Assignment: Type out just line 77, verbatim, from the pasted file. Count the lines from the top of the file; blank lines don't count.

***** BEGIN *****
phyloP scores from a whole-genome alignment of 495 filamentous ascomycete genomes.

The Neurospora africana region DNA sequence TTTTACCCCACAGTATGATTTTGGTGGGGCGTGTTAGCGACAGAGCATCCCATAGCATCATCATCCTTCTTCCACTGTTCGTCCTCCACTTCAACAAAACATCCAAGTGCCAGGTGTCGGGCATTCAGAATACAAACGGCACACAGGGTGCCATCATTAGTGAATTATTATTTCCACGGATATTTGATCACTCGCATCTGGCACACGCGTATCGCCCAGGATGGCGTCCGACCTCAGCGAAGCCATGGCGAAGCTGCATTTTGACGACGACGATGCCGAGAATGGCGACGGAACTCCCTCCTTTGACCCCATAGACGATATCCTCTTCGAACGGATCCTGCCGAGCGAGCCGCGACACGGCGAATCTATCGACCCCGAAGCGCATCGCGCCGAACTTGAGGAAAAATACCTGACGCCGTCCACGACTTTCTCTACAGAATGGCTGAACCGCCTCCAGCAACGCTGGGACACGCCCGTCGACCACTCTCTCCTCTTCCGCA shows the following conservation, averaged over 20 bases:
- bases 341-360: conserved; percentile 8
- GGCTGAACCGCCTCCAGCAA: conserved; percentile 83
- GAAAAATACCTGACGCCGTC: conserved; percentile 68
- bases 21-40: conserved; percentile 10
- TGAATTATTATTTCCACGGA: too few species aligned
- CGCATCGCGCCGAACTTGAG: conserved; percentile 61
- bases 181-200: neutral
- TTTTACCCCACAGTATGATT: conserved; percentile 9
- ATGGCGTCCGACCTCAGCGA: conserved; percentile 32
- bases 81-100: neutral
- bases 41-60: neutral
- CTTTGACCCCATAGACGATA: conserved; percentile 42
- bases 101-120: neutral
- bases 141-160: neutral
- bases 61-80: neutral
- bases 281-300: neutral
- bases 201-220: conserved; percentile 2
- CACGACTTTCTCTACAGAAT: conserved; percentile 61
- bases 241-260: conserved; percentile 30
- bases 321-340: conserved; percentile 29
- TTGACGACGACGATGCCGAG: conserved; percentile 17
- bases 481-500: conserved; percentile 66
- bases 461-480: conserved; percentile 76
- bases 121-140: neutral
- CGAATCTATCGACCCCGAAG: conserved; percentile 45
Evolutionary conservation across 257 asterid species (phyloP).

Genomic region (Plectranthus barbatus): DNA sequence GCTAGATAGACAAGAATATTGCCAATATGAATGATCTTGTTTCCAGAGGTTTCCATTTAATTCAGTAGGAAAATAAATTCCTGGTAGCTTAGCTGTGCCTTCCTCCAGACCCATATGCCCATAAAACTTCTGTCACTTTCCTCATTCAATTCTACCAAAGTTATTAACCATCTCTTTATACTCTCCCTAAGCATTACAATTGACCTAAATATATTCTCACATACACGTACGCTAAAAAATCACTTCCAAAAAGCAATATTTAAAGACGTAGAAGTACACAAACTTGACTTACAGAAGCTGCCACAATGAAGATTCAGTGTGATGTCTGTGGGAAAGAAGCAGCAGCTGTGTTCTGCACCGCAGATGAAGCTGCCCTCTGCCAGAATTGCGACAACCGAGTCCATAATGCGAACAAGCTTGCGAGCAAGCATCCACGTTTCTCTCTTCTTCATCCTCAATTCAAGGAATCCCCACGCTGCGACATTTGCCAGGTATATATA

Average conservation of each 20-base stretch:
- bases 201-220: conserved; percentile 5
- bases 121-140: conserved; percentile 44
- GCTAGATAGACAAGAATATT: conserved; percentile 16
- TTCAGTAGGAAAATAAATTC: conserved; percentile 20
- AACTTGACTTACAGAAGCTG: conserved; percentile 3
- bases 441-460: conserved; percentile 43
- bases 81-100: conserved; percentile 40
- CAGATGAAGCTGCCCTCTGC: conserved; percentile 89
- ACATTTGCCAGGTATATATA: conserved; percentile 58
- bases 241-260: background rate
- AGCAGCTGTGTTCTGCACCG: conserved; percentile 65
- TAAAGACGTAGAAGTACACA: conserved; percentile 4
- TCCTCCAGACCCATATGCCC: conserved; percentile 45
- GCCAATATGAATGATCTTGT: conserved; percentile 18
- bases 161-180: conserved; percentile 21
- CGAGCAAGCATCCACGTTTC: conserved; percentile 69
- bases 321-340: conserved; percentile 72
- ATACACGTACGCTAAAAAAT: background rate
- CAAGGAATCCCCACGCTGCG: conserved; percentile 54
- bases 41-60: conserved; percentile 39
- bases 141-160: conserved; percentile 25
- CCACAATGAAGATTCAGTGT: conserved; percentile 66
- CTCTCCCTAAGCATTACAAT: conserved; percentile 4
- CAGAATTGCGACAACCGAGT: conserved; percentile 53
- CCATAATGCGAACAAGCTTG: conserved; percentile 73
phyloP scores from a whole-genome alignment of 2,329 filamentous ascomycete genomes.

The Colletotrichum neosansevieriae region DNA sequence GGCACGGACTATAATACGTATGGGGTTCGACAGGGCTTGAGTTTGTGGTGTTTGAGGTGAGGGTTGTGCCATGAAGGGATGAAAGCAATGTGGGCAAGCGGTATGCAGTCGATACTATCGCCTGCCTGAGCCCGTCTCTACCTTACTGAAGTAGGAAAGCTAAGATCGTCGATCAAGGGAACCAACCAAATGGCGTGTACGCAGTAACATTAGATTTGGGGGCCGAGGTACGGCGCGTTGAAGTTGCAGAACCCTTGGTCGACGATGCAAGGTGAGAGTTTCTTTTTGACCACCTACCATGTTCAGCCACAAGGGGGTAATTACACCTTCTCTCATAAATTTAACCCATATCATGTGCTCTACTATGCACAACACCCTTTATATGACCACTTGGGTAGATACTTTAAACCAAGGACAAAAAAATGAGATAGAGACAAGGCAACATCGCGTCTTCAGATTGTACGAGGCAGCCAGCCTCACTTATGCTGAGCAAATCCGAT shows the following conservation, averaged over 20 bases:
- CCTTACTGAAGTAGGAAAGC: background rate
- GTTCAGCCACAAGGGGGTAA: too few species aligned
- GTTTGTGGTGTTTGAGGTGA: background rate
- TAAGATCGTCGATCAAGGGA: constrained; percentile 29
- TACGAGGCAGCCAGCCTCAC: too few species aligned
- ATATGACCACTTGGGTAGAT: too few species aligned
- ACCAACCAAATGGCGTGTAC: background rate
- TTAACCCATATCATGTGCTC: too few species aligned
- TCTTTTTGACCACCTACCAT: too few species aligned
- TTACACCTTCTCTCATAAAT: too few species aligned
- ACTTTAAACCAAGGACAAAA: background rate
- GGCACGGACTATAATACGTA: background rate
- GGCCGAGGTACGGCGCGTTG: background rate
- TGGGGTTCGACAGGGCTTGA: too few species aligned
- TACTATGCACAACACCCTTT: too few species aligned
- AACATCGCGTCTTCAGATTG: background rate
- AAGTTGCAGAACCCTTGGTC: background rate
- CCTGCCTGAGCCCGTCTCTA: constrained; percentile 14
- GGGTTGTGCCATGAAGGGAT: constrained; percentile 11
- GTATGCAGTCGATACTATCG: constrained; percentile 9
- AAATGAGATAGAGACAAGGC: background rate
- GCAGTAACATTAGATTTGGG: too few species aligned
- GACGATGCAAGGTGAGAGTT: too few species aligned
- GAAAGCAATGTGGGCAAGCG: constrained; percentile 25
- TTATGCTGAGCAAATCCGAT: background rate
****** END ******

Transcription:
- GTATGCAGTCGATACTATCG: constrained; percentile 9